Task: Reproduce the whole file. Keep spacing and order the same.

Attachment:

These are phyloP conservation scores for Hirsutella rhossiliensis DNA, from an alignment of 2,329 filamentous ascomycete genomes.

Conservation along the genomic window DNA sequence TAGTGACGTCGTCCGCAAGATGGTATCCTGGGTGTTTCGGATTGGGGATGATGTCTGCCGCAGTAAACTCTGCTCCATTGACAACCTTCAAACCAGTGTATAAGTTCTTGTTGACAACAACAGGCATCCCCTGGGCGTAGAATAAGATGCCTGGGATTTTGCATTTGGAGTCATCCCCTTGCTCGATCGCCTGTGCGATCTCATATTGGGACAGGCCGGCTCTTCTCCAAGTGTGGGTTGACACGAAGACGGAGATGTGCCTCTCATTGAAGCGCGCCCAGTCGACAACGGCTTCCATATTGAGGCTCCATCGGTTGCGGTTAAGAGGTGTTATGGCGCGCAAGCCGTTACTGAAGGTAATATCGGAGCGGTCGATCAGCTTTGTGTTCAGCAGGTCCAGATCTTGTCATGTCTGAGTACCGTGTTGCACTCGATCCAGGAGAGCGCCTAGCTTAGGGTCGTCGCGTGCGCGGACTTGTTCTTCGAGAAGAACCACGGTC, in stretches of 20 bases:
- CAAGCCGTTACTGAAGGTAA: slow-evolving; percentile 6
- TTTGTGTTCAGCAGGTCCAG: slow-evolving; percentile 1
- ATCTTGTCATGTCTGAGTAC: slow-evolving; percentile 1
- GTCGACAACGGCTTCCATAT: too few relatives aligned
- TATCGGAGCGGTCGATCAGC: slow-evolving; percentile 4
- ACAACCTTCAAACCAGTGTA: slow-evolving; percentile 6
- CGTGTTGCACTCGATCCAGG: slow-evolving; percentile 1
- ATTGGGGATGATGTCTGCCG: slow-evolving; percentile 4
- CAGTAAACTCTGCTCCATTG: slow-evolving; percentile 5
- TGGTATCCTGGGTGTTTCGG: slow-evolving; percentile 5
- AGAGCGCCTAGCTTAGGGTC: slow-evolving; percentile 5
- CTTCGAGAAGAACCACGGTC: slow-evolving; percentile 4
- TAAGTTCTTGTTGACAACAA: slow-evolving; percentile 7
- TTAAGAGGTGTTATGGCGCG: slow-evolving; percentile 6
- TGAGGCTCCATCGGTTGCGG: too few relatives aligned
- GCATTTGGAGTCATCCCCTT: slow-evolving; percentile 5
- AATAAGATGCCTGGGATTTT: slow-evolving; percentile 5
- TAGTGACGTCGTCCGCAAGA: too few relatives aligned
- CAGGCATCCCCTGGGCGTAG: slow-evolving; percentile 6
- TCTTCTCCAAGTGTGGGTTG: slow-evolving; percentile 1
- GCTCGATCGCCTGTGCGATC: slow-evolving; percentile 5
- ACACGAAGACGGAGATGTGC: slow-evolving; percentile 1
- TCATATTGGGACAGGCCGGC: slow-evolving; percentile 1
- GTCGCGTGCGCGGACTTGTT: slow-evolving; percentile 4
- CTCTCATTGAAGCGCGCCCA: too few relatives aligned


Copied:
These are phyloP conservation scores for Hirsutella rhossiliensis DNA, from an alignment of 2,329 filamentous ascomycete genomes.

Conservation along the genomic window DNA sequence TAGTGACGTCGTCCGCAAGATGGTATCCTGGGTGTTTCGGATTGGGGATGATGTCTGCCGCAGTAAACTCTGCTCCATTGACAACCTTCAAACCAGTGTATAAGTTCTTGTTGACAACAACAGGCATCCCCTGGGCGTAGAATAAGATGCCTGGGATTTTGCATTTGGAGTCATCCCCTTGCTCGATCGCCTGTGCGATCTCATATTGGGACAGGCCGGCTCTTCTCCAAGTGTGGGTTGACACGAAGACGGAGATGTGCCTCTCATTGAAGCGCGCCCAGTCGACAACGGCTTCCATATTGAGGCTCCATCGGTTGCGGTTAAGAGGTGTTATGGCGCGCAAGCCGTTACTGAAGGTAATATCGGAGCGGTCGATCAGCTTTGTGTTCAGCAGGTCCAGATCTTGTCATGTCTGAGTACCGTGTTGCACTCGATCCAGGAGAGCGCCTAGCTTAGGGTCGTCGCGTGCGCGGACTTGTTCTTCGAGAAGAACCACGGTC, in stretches of 20 bases:
- CAAGCCGTTACTGAAGGTAA: slow-evolving; percentile 6
- TTTGTGTTCAGCAGGTCCAG: slow-evolving; percentile 1
- ATCTTGTCATGTCTGAGTAC: slow-evolving; percentile 1
- GTCGACAACGGCTTCCATAT: too few relatives aligned
- TATCGGAGCGGTCGATCAGC: slow-evolving; percentile 4
- ACAACCTTCAAACCAGTGTA: slow-evolving; percentile 6
- CGTGTTGCACTCGATCCAGG: slow-evolving; percentile 1
- ATTGGGGATGATGTCTGCCG: slow-evolving; percentile 4
- CAGTAAACTCTGCTCCATTG: slow-evolving; percentile 5
- TGGTATCCTGGGTGTTTCGG: slow-evolving; percentile 5
- AGAGCGCCTAGCTTAGGGTC: slow-evolving; percentile 5
- CTTCGAGAAGAACCACGGTC: slow-evolving; percentile 4
- TAAGTTCTTGTTGACAACAA: slow-evolving; percentile 7
- TTAAGAGGTGTTATGGCGCG: slow-evolving; percentile 6
- TGAGGCTCCATCGGTTGCGG: too few relatives aligned
- GCATTTGGAGTCATCCCCTT: slow-evolving; percentile 5
- AATAAGATGCCTGGGATTTT: slow-evolving; percentile 5
- TAGTGACGTCGTCCGCAAGA: too few relatives aligned
- CAGGCATCCCCTGGGCGTAG: slow-evolving; percentile 6
- TCTTCTCCAAGTGTGGGTTG: slow-evolving; percentile 1
- GCTCGATCGCCTGTGCGATC: slow-evolving; percentile 5
- ACACGAAGACGGAGATGTGC: slow-evolving; percentile 1
- TCATATTGGGACAGGCCGGC: slow-evolving; percentile 1
- GTCGCGTGCGCGGACTTGTT: slow-evolving; percentile 4
- CTCTCATTGAAGCGCGCCCA: too few relatives aligned